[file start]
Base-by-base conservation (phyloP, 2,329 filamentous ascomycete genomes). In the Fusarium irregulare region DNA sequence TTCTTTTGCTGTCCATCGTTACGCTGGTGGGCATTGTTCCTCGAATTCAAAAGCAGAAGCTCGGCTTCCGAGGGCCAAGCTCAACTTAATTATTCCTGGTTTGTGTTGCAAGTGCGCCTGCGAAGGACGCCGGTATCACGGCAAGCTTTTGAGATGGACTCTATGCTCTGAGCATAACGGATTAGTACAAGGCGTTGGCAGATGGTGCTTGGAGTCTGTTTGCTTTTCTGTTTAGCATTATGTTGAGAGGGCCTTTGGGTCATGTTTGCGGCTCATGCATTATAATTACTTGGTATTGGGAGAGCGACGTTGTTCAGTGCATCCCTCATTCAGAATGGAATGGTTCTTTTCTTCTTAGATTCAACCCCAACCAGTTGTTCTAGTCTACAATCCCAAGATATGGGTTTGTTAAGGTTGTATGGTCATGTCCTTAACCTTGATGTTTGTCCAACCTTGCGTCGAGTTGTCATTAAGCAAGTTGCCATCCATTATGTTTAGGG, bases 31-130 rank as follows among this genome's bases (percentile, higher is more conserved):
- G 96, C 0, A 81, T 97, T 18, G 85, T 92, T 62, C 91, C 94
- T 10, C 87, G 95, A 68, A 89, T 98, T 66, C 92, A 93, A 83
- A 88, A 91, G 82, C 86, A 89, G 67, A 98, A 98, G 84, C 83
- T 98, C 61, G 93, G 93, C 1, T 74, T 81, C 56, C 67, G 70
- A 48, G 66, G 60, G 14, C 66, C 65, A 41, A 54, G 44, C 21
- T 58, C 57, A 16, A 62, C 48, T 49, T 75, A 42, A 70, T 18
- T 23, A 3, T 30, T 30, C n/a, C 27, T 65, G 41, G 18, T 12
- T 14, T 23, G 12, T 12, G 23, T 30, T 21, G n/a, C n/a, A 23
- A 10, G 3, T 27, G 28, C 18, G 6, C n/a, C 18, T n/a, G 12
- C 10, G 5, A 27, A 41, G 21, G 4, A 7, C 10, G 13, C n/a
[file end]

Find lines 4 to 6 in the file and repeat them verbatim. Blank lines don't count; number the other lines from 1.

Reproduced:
- A 88, A 91, G 82, C 86, A 89, G 67, A 98, A 98, G 84, C 83
- T 98, C 61, G 93, G 93, C 1, T 74, T 81, C 56, C 67, G 70
- A 48, G 66, G 60, G 14, C 66, C 65, A 41, A 54, G 44, C 21